Question: Is it possible that large masses of antimatter exist in the observable universe? For example, could some of the stars or even galaxies we see consist of antimatter? If not, how do we know? (Wouldn’t the spectrum of an antistar be indistinguishable from that of a star?)

Asked by: Korn Andras


Answer: Yes and no (that answer is the story of my life).


Antimatter is simply material (made up of “antiparticles”) that has the same mass as their ordinary matter counterparts but the opposite charge/spin. The same laws of physics govern both ordinary matter and antimatter. You can construct antihydrogen atoms in the same way that ordinary hydrogen atoms form. You can ignite nuclear fusion in antimatter stars in the same way fusion is ignited in our ordinary stars. Anti-solar systems can form, along with anti-nebulae and anti-galaxies. Furthermore, from a distance, it’s impossible to tell whether other objects we see (specifically, other galaxies) are made up of regular matter or antimatter.


Hydrogen and anti-hydrogen. Via ScienceBlogs

When antimatter and regular matter interact with each other both particles are annihilated. This gives rise to bursts of very high energy gamma-rays. Surveys conducted on the Milky Way show that the type of matter our galaxy is comprised of is mostly uniform. Whereas there is a detectable amount of gamma-ray bursts that result from matter-antimatter collisions, there isn’t anywhere near enough to suggest there are anti-stars pumping out anti-solar winds that travel throughout the galaxy.


As for the positive or negative nature of other galaxies, if we take everything exactly as we see it without any prior knowledge, it’s anyone’s guess as to whether the galaxies spread throughout the universe are comprised of matter or antimatter.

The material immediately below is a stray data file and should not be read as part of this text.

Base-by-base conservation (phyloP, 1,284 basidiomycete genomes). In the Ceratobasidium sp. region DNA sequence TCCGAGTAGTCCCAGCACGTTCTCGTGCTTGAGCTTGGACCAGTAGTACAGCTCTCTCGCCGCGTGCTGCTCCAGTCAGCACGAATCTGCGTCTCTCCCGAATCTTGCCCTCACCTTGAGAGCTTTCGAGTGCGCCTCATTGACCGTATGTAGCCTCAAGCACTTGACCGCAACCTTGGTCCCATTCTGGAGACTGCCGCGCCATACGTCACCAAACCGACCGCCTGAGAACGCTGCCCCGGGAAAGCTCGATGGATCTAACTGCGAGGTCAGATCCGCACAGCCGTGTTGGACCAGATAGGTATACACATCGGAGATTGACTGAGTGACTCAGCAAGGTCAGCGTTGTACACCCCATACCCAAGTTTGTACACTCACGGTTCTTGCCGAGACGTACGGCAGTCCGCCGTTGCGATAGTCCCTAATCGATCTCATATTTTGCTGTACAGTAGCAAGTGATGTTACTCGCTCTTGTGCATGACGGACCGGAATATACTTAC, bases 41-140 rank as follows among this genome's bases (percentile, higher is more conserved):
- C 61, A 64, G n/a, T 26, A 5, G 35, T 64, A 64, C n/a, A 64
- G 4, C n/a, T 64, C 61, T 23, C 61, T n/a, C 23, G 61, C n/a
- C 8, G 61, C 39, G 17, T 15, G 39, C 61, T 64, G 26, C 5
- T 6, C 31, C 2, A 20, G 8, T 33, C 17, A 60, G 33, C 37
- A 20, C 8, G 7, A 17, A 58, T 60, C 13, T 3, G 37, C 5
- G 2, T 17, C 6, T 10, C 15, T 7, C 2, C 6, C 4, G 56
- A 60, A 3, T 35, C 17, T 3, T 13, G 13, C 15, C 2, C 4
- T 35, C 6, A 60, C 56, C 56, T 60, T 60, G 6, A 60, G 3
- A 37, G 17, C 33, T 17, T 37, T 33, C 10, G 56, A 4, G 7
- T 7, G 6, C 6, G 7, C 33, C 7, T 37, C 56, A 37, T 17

But, if it’s impossible to discern whether the rest of the universe is comprised of matter or antimatter, why do scientists talk about the problem of matter/antimatter asymmetry? For this, we need to look at baryogenesis.


Baryogenesis is the term used in cosmology to describe the asymmetry in the formation of baryons and antibaryons at the beginning of the universe; baryons, for the record, are a type of subatomic particle made of three quarks. In this epoch of the universe, it was much smaller and denser. Because of this, matter and antimatter would have been attracted to each other in a cosmic dance of mutually assured destruction. This would have exaggerated any asymmetries between antimatter and regular matter. A very antimatter poor universe is what we would expect to see, and from our current observations, that’s what we’ve observed.


It is possible that pockets of antimatter were able to escape this volatile period and go on to form their own anti-galaxies.


OK, it’s confession time, I lied about it being impossible to distinguish matter/antimatter galaxies. Whereas there is no direct observation you can make to determine whether a galaxy is comprised of matter or antimatter, you can watch colliding galaxies, galaxy clusters, and superclusters to see if there are x-ray and gamma-ray signatures from matter/antimatter annihilation events.


It is also entirely plausible that antimatter galaxies are extremely rare. In the few decades that we’ve been able to conduct such surveys, we could have just been looking in the wrong place at the wrong time. Then again, it’s also possible that antimatter is really the most common type of matter in the universe and the Milky Way (along with everything in it) are the odd ones out… So, in 4-billion years when the Andromeda Galaxy collides with us, we might find those x-ray/gamma-ray signatures we were looking for.

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